“The important thing is that the new projects all represent different fields of research,” explains Siret Rutiku, the head of department for research funding. “This ensures the diverse and balanced development of science. I’m glad to say that while our talented scientists set out to solve global and even cosmic problems, they have still found ways to tie their research to Estonia.”
Tallinn University projects that received funding:
- Daniele Monticelli ‘Translation in History, Estonia 1850-2010: Texts, Agents, Institutions and Practices’
- Indrek Ibrus ‘The Public Value Chains of Cultural Open Data Solutions’
- Marek Tamm ‘Digital Livonia: For a Digitally Enhanced Study of Medieval Livonia (ca 1200-1550)’
- Hannaliis Jaadla ‘New perspectives on long-run changes in demographic modernisation in Estonia’
- Maria Erss ‘Understanding the concept of student agency among Estonian and Russian speaking students: What is the experience and attitude of students towards agency in upper secondary schools in Estonia?’
ETAg says that the competition for research grants is tough, adding in their press release: “Every year, only the best of the best receive funding – this time, from the 413 applications that were sent in for evaluation, 92 were approved. Applications by Estonian researchers are mostly reviewed by external reviewers, which means that the funded researchers, teams and projects are of a very high quality by international standards. However, it is impossible to approve all applications, so many strong research topics were still left unfunded. Hopefully, they will still find ways to carry out these projects, given the higher percentage of funding for research in the state budget last year.” The Research Council will definitely be reporting on the progress and results of this year’s projects. The final results, however, won’t be published for another four or five years.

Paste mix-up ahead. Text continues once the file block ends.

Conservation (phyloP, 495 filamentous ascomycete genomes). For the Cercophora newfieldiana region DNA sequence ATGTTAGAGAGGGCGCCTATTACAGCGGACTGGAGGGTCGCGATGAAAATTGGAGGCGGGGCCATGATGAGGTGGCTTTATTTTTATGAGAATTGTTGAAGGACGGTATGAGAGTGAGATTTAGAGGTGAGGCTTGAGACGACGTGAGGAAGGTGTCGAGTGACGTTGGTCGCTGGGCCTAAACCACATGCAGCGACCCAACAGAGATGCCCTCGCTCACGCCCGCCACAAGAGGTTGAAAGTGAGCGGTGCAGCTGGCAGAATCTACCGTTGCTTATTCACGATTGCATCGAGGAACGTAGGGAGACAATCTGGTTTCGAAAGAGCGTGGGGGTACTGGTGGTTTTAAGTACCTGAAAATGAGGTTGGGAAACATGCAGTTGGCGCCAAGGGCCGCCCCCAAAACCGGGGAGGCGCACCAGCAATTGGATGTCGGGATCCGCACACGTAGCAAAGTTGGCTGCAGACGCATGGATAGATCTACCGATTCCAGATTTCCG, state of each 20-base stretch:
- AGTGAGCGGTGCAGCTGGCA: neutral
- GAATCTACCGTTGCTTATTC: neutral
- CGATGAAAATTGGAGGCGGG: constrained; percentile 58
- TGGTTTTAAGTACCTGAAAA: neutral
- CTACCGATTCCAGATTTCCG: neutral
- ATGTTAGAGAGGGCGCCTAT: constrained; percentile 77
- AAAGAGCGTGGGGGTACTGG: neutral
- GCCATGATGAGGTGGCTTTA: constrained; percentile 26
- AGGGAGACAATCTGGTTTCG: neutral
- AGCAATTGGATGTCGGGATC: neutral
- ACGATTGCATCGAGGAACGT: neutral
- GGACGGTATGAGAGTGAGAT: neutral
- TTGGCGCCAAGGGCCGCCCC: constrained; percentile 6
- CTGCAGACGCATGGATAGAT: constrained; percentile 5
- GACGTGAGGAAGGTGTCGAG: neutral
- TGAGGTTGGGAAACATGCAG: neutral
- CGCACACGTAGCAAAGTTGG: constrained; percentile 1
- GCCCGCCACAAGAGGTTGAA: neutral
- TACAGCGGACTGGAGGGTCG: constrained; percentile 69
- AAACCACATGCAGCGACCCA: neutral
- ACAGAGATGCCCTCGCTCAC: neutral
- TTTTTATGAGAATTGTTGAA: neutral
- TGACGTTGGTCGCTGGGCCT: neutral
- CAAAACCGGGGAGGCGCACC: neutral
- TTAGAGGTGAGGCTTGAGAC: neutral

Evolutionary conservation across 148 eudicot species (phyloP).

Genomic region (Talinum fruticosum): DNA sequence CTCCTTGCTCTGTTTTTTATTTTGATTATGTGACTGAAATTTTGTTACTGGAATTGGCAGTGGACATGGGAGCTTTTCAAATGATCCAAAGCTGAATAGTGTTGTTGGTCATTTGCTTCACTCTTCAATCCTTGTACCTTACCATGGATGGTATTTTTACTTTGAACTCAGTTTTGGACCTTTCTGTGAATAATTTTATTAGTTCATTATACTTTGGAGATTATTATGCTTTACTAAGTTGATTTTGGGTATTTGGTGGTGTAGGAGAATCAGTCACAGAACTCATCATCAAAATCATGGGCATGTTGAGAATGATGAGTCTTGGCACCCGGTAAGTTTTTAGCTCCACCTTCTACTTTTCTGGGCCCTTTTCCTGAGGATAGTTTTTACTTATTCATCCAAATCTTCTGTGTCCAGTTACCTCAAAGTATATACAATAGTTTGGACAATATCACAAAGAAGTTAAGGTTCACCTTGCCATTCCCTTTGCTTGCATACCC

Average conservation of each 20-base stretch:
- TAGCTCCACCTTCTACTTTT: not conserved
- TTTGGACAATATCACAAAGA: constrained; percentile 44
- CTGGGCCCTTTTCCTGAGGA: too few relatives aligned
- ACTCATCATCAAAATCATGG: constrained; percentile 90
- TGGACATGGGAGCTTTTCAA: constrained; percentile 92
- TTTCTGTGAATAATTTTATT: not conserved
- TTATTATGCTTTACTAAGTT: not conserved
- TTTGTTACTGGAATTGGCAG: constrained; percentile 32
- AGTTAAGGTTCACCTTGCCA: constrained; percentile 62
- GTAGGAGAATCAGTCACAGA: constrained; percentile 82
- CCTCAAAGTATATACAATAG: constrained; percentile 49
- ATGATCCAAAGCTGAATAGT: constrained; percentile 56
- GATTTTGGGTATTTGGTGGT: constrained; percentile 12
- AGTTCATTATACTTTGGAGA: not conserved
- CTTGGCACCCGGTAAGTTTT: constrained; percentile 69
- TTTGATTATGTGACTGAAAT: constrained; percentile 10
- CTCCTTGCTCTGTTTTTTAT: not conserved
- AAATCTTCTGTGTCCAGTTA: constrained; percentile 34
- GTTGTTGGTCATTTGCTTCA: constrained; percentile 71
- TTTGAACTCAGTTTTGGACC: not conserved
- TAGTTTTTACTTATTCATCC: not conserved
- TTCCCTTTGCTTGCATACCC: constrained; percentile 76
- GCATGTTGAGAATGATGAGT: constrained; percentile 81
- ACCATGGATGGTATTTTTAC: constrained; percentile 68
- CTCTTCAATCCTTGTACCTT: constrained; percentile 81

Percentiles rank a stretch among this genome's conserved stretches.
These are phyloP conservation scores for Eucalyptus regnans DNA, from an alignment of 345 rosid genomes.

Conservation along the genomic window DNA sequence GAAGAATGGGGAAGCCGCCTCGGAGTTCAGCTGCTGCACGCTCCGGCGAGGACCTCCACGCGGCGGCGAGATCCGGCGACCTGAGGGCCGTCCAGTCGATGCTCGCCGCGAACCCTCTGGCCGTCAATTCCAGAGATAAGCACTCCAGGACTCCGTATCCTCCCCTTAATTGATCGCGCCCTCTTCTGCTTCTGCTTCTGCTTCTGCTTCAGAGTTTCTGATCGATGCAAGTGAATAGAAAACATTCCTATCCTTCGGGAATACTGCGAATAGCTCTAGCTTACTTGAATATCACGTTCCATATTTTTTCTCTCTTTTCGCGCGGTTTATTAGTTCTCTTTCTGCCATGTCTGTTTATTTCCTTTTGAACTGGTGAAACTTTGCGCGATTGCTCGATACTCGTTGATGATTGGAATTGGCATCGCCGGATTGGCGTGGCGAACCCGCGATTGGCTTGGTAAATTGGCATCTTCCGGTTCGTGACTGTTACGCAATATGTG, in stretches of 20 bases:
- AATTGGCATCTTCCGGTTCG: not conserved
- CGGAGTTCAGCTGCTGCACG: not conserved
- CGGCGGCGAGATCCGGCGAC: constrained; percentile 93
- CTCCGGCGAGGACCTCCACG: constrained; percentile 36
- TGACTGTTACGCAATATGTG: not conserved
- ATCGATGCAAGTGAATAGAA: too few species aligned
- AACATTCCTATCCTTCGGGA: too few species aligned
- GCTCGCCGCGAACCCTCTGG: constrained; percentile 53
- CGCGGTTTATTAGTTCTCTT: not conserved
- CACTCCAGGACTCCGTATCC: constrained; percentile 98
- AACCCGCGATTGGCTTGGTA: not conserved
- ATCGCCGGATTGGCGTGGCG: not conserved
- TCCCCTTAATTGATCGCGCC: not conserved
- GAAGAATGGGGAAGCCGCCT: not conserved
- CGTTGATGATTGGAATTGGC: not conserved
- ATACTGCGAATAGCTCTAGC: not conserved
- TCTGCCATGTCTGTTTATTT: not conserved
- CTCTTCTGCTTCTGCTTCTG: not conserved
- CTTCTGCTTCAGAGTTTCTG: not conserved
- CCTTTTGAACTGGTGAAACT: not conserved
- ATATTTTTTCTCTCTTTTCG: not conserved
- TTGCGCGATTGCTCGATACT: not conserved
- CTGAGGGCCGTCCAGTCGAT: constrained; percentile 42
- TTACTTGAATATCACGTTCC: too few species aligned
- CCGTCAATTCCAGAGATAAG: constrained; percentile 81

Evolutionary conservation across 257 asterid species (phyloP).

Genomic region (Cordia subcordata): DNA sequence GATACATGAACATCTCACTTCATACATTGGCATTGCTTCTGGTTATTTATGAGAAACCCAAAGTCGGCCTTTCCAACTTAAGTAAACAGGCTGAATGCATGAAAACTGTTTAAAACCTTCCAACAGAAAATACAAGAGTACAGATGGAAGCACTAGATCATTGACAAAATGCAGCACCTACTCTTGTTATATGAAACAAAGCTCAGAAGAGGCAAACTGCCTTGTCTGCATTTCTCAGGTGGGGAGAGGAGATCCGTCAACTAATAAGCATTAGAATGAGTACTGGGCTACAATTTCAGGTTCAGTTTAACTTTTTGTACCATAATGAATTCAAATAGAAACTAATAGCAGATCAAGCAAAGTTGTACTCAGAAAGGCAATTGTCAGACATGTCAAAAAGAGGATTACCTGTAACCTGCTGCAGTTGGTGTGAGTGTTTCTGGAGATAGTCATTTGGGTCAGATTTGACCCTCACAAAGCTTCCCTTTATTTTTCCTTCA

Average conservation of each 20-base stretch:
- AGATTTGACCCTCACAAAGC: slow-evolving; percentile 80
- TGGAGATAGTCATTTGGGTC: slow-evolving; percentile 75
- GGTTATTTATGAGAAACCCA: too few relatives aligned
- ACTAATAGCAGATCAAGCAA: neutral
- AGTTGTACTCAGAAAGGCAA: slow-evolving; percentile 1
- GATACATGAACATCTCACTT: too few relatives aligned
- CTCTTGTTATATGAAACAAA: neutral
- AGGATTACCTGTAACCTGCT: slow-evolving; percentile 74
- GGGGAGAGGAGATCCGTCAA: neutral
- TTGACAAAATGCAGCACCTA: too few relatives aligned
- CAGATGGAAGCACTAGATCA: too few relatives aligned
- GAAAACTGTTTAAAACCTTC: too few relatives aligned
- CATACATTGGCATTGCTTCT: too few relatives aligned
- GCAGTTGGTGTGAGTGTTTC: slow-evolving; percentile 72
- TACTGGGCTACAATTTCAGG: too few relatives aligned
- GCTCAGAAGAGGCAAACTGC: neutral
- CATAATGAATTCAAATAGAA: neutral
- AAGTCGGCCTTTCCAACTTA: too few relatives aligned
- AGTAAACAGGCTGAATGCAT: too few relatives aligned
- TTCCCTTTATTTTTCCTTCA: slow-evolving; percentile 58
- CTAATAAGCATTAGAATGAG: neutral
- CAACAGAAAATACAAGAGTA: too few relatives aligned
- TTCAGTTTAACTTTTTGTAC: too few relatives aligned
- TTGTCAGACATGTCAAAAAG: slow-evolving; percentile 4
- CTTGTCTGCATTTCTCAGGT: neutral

A list of all the funded projects and a summary of the results of the application process for research grants can be found on the ETAg website.